After the install script completes I should be able to browse over to it(I’ve also created a DNS entry for the host):

AAP Configuration

This section ultimately sets up a callback method to active a job template. What it does is allows any host to issue a curl command to AAP and it will then fire off a job template directed towards that host. You can find the blog post about it here that I used as reference. Note that the method for calling this via Satellite as shown in that post did not work out of the box for me, so I pivoted to something else, which I’ll outline later. So the section where they are setting up the custom parameters can be skipped.

I need to setup credentials for AAP to connect to my satellite server so that it can pull all of the hosts into an inventory.
I’ll go to credentials and create a new entry entry with credential type of Red Hat Satellite 6:

I’ll now be able to use that to connect to a custom inventory source.

You’ll also need to now create a user account that matches what satellite will be setting up on the VMs when it provisions them. In my case it was user “ansible”, so I’ll create the cred too.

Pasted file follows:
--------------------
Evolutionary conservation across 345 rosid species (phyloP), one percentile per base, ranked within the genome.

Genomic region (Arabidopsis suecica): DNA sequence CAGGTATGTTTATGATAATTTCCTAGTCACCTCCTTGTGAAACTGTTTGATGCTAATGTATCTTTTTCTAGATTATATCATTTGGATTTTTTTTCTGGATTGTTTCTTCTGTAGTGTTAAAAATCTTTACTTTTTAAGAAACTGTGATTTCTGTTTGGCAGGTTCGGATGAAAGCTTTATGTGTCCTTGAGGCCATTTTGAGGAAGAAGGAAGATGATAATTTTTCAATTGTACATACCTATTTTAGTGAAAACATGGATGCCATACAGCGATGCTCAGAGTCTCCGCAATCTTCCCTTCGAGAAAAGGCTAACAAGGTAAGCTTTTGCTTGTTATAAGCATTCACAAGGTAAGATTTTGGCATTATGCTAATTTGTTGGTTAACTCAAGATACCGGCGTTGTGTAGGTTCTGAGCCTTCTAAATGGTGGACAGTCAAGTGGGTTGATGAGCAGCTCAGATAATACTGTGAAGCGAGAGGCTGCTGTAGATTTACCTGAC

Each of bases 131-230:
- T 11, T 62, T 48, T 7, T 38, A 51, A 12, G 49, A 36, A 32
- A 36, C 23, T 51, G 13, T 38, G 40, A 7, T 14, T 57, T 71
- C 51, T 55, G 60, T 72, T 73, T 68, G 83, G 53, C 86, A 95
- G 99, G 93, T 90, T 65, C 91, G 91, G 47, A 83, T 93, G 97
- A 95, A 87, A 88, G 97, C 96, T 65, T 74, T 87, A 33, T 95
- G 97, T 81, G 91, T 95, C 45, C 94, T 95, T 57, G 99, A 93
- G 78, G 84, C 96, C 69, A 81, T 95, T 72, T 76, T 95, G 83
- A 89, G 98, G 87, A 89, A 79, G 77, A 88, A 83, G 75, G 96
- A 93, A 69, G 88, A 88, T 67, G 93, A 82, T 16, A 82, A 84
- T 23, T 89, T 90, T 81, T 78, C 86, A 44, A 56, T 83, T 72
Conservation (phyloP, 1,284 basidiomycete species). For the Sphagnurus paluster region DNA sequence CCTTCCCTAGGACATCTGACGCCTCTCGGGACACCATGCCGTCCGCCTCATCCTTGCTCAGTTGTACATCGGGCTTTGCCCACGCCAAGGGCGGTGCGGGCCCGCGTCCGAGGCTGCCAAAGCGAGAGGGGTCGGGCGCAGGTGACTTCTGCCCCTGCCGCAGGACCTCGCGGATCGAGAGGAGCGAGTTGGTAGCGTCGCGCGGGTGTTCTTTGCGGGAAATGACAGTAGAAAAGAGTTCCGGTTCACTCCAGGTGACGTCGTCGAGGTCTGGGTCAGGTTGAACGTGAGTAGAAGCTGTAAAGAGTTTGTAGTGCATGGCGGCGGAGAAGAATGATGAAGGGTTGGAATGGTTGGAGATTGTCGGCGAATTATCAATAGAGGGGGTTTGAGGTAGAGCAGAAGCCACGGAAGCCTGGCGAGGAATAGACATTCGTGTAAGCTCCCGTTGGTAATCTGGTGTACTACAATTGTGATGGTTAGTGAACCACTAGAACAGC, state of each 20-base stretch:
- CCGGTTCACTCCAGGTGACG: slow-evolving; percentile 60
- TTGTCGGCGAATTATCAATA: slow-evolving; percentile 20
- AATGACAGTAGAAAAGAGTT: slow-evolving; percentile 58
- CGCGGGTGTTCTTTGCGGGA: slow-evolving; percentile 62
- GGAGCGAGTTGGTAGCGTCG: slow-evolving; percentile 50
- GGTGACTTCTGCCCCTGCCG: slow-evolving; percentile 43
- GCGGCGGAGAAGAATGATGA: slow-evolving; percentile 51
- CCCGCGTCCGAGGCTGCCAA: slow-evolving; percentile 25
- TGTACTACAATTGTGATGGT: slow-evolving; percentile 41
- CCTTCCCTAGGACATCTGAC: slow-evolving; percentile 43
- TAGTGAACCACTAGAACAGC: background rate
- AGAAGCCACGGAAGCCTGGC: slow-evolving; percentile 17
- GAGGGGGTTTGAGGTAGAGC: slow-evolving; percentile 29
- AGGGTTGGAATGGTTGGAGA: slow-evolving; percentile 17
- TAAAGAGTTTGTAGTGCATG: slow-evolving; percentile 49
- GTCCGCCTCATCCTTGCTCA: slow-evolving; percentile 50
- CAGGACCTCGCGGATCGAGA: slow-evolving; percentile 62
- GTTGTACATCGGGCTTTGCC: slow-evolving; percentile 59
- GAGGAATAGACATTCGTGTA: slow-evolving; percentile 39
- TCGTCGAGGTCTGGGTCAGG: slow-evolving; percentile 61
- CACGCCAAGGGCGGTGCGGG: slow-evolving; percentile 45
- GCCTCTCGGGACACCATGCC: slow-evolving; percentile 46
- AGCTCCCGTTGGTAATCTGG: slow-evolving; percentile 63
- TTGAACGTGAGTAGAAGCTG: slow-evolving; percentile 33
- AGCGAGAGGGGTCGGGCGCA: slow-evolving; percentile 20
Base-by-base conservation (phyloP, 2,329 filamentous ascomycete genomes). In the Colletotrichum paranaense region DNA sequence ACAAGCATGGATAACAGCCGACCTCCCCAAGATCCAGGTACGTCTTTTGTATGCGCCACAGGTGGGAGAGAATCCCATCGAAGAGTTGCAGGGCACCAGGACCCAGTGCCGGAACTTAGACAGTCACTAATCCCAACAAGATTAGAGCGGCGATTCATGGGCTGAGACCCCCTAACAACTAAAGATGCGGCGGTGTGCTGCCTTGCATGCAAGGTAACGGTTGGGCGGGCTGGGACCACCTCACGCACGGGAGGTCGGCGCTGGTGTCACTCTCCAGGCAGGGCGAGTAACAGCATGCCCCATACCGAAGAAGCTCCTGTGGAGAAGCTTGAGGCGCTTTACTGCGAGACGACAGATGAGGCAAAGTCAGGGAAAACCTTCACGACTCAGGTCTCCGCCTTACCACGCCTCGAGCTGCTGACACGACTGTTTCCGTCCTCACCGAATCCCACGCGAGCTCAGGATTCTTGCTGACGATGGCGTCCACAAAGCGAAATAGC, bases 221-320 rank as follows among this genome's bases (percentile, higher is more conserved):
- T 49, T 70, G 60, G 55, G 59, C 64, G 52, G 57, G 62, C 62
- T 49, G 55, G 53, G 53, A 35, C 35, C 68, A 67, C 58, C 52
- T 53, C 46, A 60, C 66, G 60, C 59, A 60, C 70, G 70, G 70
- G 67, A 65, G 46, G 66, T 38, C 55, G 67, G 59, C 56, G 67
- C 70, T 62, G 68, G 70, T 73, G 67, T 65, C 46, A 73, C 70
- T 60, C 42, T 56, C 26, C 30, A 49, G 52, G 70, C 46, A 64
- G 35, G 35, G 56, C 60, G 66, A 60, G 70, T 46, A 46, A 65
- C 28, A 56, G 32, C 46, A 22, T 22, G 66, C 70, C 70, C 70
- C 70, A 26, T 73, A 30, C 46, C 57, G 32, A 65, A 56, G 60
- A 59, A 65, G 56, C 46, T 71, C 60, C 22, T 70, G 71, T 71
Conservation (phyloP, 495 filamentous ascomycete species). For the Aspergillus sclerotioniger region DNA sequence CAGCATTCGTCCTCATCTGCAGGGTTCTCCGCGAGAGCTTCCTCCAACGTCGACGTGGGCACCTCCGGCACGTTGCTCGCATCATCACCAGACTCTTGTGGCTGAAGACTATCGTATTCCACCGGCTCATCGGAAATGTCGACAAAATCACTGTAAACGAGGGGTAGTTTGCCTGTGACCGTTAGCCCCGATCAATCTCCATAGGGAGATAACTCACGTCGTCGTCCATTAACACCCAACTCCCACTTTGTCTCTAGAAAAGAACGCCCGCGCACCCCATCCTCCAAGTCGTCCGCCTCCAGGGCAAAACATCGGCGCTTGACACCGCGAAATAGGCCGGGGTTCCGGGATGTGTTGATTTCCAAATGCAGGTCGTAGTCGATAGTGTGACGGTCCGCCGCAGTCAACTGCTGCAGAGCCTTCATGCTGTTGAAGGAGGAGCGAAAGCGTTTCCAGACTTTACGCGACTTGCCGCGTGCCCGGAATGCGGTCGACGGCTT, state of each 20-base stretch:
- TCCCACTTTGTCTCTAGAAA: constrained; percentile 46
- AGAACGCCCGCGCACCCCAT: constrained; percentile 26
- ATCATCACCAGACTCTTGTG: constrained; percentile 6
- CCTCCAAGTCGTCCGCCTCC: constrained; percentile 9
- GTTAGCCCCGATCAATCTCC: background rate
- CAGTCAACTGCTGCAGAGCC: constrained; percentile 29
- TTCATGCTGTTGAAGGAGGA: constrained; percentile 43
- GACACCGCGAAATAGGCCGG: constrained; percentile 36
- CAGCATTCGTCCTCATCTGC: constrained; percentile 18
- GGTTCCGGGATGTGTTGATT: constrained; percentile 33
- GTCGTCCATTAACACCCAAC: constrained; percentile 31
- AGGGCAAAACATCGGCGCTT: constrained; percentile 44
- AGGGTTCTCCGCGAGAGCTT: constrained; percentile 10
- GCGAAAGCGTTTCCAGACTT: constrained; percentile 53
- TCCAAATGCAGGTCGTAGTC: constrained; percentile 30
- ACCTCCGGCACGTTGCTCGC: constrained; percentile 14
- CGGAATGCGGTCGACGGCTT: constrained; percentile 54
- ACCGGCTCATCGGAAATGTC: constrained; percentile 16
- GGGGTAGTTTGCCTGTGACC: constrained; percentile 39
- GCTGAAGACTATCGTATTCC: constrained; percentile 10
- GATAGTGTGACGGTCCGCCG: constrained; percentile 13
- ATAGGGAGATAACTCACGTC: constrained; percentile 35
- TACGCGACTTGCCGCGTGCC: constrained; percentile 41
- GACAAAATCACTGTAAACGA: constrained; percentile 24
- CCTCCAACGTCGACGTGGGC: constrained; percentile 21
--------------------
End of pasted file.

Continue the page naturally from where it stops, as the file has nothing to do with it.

I’ll now create the inventory for my satellite server:

^^ This is one of the VERY important pieces here. In the inventory source I choose Red Hat Satellite 6 and it gives me some additional options. I can now choose the satellite credential I just created, thus it knows where to go to grab the info. I then enable all of the update options, this will cause the satellite server to be requeried each time this inventory is accessed. It will also clean out any old entries and only install active hosts from Satellite.